Sheriff Dart Testifies Before Senate on Solutions to Carjacking Surge
Cook County Sheriff Thomas J. Dart testified today before a U.S. Senate Committee about the Chicago area’s disturbing rise in carjackings and his work with automakers on innovative, comprehensive solutions.
Last year there were more than 2,000 carjackings – or about one every four hours – in Cook County, traumatizing victims and perpetuating fear across the region, Sheriff Dart told the Senate Judiciary Committee Tuesday during a special panel on carjackings that included multiple law enforcement officials and a national automaker trade group. That is a 38 percent increase in carjacking incidents from 2020.
While analyzing critical data compiled by the Sheriff’s Office, Sheriff Dart said he has found that tracking vehicles is an important component to solving these crimes and that automakers can help on that front.
“We believe auto manufacturers can be a great ally in this battle,” Sheriff Dart said during the hearing.
“They already innovated the technologies needed to track the stolen vehicles. Now they must lead the way in developing a system to communicate in a consistent way with responding law enforcement.”
Currently, each automaker has its own unique process to obtain tracking information and too often it is difficult for police or victims to navigate. It can sometimes take weeks to get the information, making it harder to catch perpetrators and prevent the vehicles from being used in additional crimes.
In December, Sheriff Dart wrote to major auto manufacturers about this issue and suggested the industry create a single 24/7 phone number police can use to get tracking data quickly and legally on carjacked vehicles. Since then, promising discussions have developed with General Motors/OnStar and the Alliance for Automotive Innovation, which represents nearly all automakers.
Among the other witnesses testifying Tuesday was John Bozzella, president, and CEO of the Alliance for Automotive Innovation.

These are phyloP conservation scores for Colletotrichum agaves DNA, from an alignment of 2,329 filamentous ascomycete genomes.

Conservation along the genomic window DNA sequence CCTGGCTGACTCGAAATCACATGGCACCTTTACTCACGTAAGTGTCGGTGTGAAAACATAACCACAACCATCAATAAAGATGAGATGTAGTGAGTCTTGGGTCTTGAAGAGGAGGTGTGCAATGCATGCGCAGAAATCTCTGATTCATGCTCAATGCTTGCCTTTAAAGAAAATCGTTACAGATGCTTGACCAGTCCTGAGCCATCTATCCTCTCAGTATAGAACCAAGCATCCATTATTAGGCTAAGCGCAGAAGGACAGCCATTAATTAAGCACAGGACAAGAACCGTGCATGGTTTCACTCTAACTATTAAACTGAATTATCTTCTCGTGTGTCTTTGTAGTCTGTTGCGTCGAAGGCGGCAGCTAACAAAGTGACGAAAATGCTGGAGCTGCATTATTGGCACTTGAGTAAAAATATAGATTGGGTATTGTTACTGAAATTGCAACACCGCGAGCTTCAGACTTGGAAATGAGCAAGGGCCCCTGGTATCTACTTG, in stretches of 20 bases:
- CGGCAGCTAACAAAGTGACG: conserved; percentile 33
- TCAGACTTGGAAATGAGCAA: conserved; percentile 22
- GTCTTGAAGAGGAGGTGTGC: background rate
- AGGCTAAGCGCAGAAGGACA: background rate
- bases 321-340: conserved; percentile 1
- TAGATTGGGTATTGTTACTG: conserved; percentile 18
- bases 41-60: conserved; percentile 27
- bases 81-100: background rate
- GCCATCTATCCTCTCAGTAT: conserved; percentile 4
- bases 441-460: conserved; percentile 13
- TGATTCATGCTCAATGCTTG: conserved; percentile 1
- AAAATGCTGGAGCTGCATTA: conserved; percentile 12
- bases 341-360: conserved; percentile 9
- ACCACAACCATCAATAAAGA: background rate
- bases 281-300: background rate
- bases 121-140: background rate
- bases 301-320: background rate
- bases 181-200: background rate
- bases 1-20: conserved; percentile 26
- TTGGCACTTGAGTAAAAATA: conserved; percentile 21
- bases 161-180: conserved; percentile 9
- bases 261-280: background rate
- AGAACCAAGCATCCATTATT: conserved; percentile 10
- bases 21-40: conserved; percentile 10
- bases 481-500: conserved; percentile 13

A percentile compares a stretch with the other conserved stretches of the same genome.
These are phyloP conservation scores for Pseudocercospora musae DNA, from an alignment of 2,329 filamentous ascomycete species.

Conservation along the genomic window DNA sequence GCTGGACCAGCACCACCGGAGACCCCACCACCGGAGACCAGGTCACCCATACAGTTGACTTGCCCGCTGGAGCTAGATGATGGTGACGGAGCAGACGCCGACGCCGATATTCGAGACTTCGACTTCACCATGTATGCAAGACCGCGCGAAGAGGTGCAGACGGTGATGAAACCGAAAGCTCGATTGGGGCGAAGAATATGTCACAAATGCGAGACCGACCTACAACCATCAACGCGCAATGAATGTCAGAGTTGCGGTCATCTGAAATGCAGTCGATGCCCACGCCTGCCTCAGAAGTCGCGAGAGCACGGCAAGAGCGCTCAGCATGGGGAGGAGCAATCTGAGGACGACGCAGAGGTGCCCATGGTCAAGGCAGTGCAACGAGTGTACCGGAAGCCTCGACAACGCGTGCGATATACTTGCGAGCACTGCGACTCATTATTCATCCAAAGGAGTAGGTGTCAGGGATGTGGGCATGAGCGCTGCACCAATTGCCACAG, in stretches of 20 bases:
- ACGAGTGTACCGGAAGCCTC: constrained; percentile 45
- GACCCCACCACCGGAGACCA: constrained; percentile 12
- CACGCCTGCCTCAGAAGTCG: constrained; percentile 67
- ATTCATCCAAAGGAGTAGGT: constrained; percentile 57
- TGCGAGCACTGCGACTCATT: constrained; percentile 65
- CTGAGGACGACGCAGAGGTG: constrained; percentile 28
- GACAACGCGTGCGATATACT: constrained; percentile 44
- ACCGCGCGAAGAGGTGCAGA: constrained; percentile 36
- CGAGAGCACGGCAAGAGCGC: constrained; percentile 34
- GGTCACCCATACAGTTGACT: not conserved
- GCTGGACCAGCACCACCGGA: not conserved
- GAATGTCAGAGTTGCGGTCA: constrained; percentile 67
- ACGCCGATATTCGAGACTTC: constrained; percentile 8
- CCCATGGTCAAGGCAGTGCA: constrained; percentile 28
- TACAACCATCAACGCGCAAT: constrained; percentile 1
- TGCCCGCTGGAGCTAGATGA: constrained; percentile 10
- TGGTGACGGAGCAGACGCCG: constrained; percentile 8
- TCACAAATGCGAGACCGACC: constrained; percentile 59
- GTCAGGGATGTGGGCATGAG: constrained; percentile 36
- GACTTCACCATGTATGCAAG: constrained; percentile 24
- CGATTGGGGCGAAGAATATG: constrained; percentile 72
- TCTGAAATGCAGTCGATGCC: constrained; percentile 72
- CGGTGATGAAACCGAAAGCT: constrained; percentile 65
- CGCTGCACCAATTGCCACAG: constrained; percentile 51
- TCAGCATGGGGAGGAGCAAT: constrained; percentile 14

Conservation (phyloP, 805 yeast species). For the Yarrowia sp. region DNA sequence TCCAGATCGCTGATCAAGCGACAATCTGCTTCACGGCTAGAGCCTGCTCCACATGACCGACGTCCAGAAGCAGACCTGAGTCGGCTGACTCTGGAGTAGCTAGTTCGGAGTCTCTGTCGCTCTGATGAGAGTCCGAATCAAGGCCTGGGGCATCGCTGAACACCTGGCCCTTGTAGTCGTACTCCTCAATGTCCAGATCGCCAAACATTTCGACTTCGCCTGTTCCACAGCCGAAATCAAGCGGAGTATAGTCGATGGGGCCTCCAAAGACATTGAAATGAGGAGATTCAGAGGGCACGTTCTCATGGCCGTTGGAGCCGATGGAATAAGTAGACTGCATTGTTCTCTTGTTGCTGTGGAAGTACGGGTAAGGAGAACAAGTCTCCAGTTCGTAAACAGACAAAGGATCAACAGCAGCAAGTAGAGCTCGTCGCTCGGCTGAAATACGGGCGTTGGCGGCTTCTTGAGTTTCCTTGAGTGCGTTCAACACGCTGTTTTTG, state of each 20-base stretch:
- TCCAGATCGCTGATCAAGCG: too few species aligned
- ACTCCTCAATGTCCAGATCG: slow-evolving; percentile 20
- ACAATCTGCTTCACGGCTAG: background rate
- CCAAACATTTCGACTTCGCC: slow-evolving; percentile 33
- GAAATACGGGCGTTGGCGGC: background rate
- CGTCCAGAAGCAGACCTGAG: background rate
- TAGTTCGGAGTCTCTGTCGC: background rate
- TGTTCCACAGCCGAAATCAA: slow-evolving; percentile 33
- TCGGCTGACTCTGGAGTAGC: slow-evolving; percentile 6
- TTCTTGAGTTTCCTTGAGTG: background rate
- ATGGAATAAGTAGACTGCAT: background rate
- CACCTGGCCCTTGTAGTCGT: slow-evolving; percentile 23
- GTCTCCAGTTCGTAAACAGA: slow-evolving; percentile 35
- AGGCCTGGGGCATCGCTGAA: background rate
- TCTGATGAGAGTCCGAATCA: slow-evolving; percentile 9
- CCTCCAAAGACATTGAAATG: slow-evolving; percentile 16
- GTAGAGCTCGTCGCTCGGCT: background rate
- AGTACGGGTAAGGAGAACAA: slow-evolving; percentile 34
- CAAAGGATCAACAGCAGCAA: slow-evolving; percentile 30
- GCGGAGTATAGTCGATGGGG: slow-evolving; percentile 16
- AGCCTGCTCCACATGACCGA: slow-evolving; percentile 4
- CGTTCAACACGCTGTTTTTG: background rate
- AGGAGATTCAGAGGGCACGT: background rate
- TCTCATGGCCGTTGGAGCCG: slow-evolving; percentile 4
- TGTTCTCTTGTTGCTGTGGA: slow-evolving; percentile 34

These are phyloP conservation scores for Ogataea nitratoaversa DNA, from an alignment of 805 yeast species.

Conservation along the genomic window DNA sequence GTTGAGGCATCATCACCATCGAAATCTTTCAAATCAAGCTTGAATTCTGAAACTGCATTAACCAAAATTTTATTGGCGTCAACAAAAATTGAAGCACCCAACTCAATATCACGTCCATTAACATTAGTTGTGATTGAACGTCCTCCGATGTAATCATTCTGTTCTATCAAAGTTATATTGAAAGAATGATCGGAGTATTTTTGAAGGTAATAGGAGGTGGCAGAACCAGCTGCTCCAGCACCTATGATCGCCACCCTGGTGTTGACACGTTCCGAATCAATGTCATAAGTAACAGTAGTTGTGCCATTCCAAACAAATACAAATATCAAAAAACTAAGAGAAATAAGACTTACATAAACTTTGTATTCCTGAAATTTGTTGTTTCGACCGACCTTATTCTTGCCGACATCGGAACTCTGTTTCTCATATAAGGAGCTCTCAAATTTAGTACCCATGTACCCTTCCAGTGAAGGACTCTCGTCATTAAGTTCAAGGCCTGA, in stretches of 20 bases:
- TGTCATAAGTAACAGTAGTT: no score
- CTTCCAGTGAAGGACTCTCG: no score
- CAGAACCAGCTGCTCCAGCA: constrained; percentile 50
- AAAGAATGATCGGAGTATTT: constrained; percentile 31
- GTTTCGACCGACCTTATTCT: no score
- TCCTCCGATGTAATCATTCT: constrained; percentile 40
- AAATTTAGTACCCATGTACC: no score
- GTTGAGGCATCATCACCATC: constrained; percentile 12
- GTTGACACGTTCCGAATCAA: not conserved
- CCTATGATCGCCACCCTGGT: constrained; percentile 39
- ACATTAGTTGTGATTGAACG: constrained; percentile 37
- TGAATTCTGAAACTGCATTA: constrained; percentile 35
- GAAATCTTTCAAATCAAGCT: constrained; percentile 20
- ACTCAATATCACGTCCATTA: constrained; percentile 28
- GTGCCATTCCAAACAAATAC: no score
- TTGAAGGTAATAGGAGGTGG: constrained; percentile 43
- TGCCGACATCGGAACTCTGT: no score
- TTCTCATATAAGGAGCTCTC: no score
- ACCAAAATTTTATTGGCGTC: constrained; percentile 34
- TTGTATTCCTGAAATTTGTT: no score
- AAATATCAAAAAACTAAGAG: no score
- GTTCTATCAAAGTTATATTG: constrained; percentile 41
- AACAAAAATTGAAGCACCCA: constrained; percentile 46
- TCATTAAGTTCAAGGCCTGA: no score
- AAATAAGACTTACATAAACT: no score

“Another disturbing trend over the past two years has been the increase in carjacking across the United States. I came to appreciate the full scope of this challenge following outreach to our members from Sheriff Dart of Cook County, Illinois, to request assistance in addressing the rise in carjackings, including tracking these vehicles in real time,” Bozzella said.
“We quickly engaged with Sheriff Dart and his team to better understand their challenges and concerns. We also brought together our entire membership to take a deeper look at this issue.”
Sheriff Dart created an analytics project to collect and track extensive details on carjacking incidents in Cook County and share that information with other law enforcement. He also developed a consent-to-track form that owners can submit to the Sheriff’s Office to grant access to vehicle tracking information in the event it’s illegally taken. Having the completed form on hand will make it easier for law enforcement to access tracking information from manufacturers.
“Make no mistake: this is a violent crime done primarily to obtain an anonymous car to commit more acts of violence, frequently shootings,” Sheriff Dart told the committee. “I’m a former prosecutor, and I can tell you firsthand the quicker we can get that vehicle, the less chance it will be used in another crime and the more likely we will be able to convict somebody.”
The consent form and safety tips are available on the Sheriff’s Office website. Video from today’s testimony may be found here.
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